An Unconventional Entry into the Building Industry

By Joseph Laquatra, Ph.D., Professor Emeritus, Department of Design and Environmental Analysis, Cornell University

I have been involved in the residential construction industry since I was a child. My Uncle Jack noticed that I was handy while I was in grade school. So, he would take me along on his service repairs at the apartments he owned. I have fond memories of him teaching me how to use a hammer and saw and how to repair concrete.

As I grew older, when my summer jobs weren’t in fast food, they were in construction. My undergraduate studies at Cornell weren’t in construction. But, when I graduated, I joined the Volunteers in Service to America and worked on a migrant farmworker housing project in Utah. Then, I moved on to in-home improvement and home construction for low-income households in Western New York State. I was a private contractor for a year, and then worked as Housing Director at a multi-service nonprofit agency. Then, I learned about a graduate program in housing at Cornell. I applied, was accepted and earned my M.S. and Ph.D. degrees in housing policy. My M.S. and Ph.D. theses were on various aspects of residential energy efficiency.

While I was writing my doctoral dissertation, I was offered a faculty position as a housing specialist in Cornell’s Department of Design and Environmental Analysis in 1984. In September 1986, I attended the National Association of Home Builders’ construction technology conference, where I met HBI President and CEO Philip Polivchak. I had recently read an article announcing the start of a new HBI initiative, the Graduate Builder Institute (GBI), later named the Certified Graduate Builder Program. Phil wanted to partner with universities to offer the program across the United States. We began working together through my work at Cornell and we started hosting the New York State Builders Association program at Cornell for many years. Our relationship lasted through my years as an assistant, associate and full professor.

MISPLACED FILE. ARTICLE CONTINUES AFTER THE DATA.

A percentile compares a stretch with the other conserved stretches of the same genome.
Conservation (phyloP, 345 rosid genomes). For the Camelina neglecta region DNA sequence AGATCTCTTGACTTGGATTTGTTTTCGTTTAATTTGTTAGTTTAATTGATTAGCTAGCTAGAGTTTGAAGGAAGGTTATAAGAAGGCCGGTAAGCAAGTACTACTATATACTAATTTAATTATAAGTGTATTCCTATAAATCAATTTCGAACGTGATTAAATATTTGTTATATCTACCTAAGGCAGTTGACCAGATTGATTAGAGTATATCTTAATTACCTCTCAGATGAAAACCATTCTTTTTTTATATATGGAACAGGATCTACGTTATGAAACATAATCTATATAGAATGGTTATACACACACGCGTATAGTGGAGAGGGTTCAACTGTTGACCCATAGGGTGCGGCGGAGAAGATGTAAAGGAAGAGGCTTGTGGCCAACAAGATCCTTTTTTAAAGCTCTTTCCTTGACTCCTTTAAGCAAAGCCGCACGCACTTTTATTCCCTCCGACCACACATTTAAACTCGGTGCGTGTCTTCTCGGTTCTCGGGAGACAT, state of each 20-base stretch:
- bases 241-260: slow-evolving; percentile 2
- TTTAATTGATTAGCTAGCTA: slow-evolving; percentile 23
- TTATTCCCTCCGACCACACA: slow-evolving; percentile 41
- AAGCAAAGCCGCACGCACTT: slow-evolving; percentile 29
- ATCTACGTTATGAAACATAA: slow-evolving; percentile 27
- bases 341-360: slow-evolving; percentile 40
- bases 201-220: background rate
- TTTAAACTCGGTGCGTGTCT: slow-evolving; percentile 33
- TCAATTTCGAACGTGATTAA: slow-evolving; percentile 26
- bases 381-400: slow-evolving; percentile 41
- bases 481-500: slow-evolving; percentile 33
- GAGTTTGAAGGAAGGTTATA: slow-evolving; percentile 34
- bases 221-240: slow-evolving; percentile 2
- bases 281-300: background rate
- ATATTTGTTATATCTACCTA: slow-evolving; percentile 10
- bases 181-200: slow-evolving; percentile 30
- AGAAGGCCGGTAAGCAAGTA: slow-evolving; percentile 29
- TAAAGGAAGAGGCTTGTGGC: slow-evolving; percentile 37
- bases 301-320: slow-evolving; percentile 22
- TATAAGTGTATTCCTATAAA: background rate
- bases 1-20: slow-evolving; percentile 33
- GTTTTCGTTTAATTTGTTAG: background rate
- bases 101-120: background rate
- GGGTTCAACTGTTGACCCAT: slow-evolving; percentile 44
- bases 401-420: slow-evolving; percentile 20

In the early 1990s, I was asked to help revise the GBI course I taught, Energy Efficient Construction. At that time, after the Eastern European Wall fell, HBI received a grant from the U.S. Agency for International Development (USAID) to create the American Polish Home Builders Institute (APHBI) in Gdańsk. In the fall of 1993, Phil asked me to travel to Poland and teach Energy Efficient Construction for Polish builders, architects, engineers and government officials in Poland. The course text had been translated into Polish and I taught it through an interpreter.

Coincidentally, I was eligible for a sabbatical leave from Cornell in 1994. Phil asked me if I would serve as a Scholar-in-Residence at APHBI, which I did from January – June 1994. I traveled the length and breadth of Poland and gave lectures on residential energy efficiency and indoor air quality at technical universities and at venues available to builders, architects, engineers, and government officials. After I returned to the United States, Phil and I wrote a paper on that project, which we presented at an international housing conference in Bejing, China, and later published in the Building Research Journal.

My entry into the residential construction industry may not be the traditional way, but it is a career of passion and perseverance to ensure that more individuals are exposed to the industry and understand that it can be a very rewarding career. From swinging a hammer as a young child to teaching Energy Efficient Construction as a professor, I have remained committed to the building industry. How are you giving back to the building industry?